Computed Tomography (CT)

Computed tomography (CT) is one of the most commonly used imaging methods because it is widely available, fast, and reliable. CT scans deploy X-rays to obtain cross-sectional images of the body. A CT scanner consists of a tube that rotates around the patient and emits an X-ray beam and a detector that uses specialized software to receive and convert the beam to an image. The ability to create multiple views (axial, sagittal, coronal) and use contrast (intravenous, oral, rectal) allows for enhanced diagnostic yield. Patients are exposed to radiation, and special consideration should be given to patients with a history of iodine allergy, renal disease, or thyroid disease or patients who are pregnant.

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Terminology and Technology

General component

  • Rotating X-ray tube: 
    • Spins around the patient
    • High-energy electrodes in the tube emit radiation beams. 
    • Radiation passes through the patient’s body.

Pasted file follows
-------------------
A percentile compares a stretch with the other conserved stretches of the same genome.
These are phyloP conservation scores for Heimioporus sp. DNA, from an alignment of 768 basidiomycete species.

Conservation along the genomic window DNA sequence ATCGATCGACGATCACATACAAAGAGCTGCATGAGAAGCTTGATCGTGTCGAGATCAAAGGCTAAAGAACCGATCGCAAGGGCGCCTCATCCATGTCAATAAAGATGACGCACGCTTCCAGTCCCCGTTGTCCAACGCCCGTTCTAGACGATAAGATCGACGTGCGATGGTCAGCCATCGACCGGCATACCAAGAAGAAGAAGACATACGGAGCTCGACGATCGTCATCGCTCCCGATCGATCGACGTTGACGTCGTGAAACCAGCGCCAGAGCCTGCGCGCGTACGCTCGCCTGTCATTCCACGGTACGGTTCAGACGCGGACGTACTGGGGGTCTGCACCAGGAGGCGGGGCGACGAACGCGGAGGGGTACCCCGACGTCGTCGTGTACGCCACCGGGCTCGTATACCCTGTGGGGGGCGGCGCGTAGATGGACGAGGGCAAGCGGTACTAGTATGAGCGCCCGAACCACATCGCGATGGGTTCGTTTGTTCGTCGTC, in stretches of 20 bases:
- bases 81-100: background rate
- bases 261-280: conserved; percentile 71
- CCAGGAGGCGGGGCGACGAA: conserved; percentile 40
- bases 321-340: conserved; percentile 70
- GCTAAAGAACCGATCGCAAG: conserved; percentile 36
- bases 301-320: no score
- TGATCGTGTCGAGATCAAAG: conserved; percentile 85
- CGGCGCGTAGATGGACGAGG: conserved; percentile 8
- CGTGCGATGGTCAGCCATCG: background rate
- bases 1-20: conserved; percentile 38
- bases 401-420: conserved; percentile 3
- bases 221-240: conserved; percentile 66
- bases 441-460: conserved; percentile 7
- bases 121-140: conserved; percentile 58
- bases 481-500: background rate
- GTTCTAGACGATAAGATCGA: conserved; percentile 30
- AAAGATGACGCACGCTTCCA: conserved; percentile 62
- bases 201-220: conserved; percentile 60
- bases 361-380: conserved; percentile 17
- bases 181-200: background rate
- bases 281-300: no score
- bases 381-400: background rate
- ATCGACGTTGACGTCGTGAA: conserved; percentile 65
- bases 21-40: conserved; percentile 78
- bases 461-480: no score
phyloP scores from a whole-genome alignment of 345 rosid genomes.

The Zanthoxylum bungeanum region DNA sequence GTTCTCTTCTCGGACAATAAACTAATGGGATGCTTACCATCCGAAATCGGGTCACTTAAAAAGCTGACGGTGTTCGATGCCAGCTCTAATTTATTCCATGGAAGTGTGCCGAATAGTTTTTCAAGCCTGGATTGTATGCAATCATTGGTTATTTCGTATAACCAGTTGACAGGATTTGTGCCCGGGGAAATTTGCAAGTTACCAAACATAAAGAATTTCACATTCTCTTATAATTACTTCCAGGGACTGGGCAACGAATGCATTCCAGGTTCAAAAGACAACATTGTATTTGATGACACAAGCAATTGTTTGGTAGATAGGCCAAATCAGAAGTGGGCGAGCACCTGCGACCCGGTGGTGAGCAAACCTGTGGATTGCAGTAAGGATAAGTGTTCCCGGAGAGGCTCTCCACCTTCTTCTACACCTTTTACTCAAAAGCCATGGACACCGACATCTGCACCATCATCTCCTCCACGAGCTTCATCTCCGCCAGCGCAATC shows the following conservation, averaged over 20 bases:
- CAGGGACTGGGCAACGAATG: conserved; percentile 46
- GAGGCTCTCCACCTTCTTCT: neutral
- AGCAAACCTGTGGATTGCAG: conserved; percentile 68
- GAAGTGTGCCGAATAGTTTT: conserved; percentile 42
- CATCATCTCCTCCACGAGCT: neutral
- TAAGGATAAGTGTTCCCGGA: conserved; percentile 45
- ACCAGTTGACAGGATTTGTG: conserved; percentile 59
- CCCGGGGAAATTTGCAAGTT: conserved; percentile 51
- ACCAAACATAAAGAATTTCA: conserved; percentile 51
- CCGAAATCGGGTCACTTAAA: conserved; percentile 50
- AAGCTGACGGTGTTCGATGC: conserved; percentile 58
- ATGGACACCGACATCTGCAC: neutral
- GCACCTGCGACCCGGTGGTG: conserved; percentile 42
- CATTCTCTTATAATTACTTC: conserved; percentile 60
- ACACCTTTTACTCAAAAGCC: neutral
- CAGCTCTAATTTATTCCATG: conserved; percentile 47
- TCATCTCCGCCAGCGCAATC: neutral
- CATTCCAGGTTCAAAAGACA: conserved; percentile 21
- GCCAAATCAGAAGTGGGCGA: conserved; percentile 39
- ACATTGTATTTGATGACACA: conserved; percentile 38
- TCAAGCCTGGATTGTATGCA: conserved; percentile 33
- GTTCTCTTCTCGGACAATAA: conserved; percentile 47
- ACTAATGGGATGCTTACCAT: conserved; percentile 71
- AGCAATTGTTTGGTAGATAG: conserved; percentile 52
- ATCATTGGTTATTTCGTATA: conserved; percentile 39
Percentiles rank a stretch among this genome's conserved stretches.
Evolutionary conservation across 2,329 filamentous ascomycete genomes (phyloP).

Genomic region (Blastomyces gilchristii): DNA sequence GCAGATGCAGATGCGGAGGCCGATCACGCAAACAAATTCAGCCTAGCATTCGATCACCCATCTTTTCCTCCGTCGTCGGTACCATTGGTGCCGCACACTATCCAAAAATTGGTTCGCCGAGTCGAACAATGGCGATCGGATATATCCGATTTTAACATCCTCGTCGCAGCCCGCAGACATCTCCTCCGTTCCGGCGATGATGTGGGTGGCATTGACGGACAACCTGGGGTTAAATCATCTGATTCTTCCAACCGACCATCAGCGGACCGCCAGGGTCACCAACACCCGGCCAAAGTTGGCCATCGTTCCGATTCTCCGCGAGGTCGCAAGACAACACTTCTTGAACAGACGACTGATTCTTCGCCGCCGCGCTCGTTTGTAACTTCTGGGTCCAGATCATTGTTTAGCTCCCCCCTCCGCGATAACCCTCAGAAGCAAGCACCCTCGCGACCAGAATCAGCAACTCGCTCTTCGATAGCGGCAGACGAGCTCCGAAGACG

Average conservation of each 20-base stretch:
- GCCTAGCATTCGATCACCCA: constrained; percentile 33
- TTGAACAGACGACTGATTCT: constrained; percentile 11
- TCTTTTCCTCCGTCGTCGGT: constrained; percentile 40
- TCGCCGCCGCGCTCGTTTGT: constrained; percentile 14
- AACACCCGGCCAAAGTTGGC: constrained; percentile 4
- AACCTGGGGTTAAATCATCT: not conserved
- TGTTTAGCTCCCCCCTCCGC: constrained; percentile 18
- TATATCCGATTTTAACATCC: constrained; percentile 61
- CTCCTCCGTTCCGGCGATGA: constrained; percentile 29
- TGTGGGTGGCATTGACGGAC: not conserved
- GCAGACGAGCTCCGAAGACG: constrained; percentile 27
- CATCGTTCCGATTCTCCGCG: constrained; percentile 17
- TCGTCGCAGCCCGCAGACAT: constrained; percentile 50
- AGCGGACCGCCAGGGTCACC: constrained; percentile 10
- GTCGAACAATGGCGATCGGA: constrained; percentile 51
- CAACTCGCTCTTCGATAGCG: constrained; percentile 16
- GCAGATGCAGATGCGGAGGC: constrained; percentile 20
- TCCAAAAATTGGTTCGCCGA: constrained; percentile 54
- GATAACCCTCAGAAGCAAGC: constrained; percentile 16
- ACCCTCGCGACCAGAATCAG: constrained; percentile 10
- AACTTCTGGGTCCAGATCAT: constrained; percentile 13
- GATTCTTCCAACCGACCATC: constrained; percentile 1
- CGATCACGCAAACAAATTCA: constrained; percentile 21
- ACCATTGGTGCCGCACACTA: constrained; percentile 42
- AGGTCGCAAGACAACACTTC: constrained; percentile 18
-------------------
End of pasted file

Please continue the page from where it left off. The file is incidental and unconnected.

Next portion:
• Radiation detectors: 
    • On the opposite side of the patient’s body from the X-ray tube
    • Absorbs and measures the remaining radiation (in the form of varying density) after it has passed through tissues
    • Computer software detects the tomography generated by the detector and reconstructs an image.
  • Motorized table: advances the patient through the scanner

CT scan components:
Arrangement of the X-ray tube and detectors in the CT scanner

Image by Lecturio.

Types of CT scanners

Helical (“spiral”):

  • Most common due to its speed
  • As the patient is moved through the CT, the rotating beam and X-ray detector spin. This creates a helical path.
  • Results in a 3-dimensional data set
  • Minimizes errors due to patient movement or breathing

Sequential (step-and-shoot):

  • Was the conventional method before helical CT
  • The patient is moved through the CT with short pauses to capture images at each position.
  • Results in an ↑ radiation dose
  • Used for high-resolution scanning of the lungs and coronary arteries and for coronary CT angiography

Differences between sequential and helical CT scanners:
Sequential CT takes discrete imaging slices as the patient moves through the scanner, whereas the continuous movement of the helical CT results in a spiral path.

Image by Lecturio.

Image processing

Digital images are created with a matrix of voxels (3-dimensional pixels), which are measured in Hounsfield units (HU).

  • An index used to universally quantify the radiodensity of imaged findings on CT
  • Based on the amount of radiation that a material absorbs:
    • Dense material will appear bright.
    • Less dense material will appear dark.